“Third-Wave” Coffeehouses as Venues for Sociality

Authentic sociality flourishes in these places as seen by baristas and their interactions with customers. By Dr. John ManzoAssociate Professor of SociologyUniversity of Calgary Abstract Contemporary social life is often depicted, in and out of the social sciences, as an ever-worsening subterfuge of alienation, ennui, and the systematic destruction of traditional, human-scaled, publicly-accessible, “organic” sociality[…]

Newspapers, Gossip, and Coffeehouse Culture in Early Modern England

How the coffeehouse came to occupy a central place in 17th and 18th-century English culture and commerce. The drinking of coffee is a familiar feature of modern life, little-remarked on as part of our busy morning routines. The coffee-house though, traces its history back over more than 300 years, and offers a fascinating insight into[…]

Conversation and a Cuppa Joe: Coffeehouse Culture Today

Elements of modern coffeehouses include slow-paced gourmet service, alternative brewing techniques, and inviting decor. Introduction Coffee culture is the set of traditions and social behaviors that surround the consumption of coffee, particularly as a social lubricant. The term also refers to the cultural diffusion and adoption of coffee as a widely consumed stimulant. In the[…]

English Coffeehouses, French Salons, and the Age of Enlightenment

A heterogeneous group of people came together to engage in rational debate without regard to rank. Abstract In the seventeenth and eighteenth centuries, the London coffeehouse and the Parisian salon functioned as what Jürgen Habermas has identified as the public sphere: a place for social interaction outside the private sphere (the home) and the sphere[…]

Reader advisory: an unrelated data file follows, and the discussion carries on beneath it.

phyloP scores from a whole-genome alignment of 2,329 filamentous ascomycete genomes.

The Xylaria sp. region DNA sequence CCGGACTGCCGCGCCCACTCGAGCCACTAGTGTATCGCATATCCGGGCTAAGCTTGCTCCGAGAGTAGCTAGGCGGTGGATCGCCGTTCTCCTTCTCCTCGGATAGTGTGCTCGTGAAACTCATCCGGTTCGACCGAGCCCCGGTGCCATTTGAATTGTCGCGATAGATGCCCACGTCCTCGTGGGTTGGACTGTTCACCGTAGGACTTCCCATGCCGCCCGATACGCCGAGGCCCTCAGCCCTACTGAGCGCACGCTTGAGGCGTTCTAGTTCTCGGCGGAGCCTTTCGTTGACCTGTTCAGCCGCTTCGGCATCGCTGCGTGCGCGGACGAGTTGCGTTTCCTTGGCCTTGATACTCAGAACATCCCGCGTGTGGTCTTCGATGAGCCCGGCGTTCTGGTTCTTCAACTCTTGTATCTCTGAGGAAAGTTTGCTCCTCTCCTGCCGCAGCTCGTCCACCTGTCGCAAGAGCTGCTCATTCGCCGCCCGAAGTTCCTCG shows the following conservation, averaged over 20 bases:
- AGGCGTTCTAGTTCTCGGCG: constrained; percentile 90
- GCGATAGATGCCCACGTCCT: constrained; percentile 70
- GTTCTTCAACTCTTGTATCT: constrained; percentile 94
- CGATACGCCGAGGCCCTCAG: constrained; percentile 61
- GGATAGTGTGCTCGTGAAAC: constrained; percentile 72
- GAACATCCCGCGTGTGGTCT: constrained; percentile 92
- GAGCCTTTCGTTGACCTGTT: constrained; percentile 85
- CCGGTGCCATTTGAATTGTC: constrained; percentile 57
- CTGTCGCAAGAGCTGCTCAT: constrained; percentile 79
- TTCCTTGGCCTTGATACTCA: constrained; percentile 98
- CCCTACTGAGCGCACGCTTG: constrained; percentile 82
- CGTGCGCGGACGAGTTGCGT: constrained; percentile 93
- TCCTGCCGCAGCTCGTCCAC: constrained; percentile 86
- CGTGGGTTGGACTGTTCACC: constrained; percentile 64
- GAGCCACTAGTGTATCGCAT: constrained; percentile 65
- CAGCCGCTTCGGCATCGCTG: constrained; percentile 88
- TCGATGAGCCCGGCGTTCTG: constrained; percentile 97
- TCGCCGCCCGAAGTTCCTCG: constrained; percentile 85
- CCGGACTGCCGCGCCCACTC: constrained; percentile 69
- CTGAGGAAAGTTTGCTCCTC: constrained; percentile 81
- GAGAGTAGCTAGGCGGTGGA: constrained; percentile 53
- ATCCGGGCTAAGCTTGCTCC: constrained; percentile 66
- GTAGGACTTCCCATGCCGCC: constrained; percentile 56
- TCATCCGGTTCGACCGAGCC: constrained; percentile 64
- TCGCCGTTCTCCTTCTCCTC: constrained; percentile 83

English Coffeehouses in the 17th and 18th Centuries

Topics discussed included politics and political scandals, daily gossip, fashion, current events, philosophy, science, and more. Introduction English coffeehouses in the 17th and 18th centuries were public social places where men would meet for conversation and commerce. For the price of a penny, customers purchased a cup of coffee and admission. Travellers introduced coffee as a beverage to England during[…]

The Long History of Espresso, Americano, and Latte in a Cup

According to legend, the Ethiopian shepherd Kaldim introduced the properties of coffee to humanity in the 9th century. He noticed that his goats began galloping along the hills after eating the leaves of a wild-growing coffee tree. The shepherd told the abbot of the local monastery about this unique plant, and he tried the leaves and[…]

A History of Coffee from the 15th Century

The earliest substantiated evidence of either coffee drinking or knowledge of the coffee tree is from the early 15th century, in the Sufi monasteries of Yemen. Introduction The history of coffee dates back to the 15th century, and possibly earlier with a number of reports and legends surrounding its first use. The native (undomesticated) origin of coffee is thought to[…]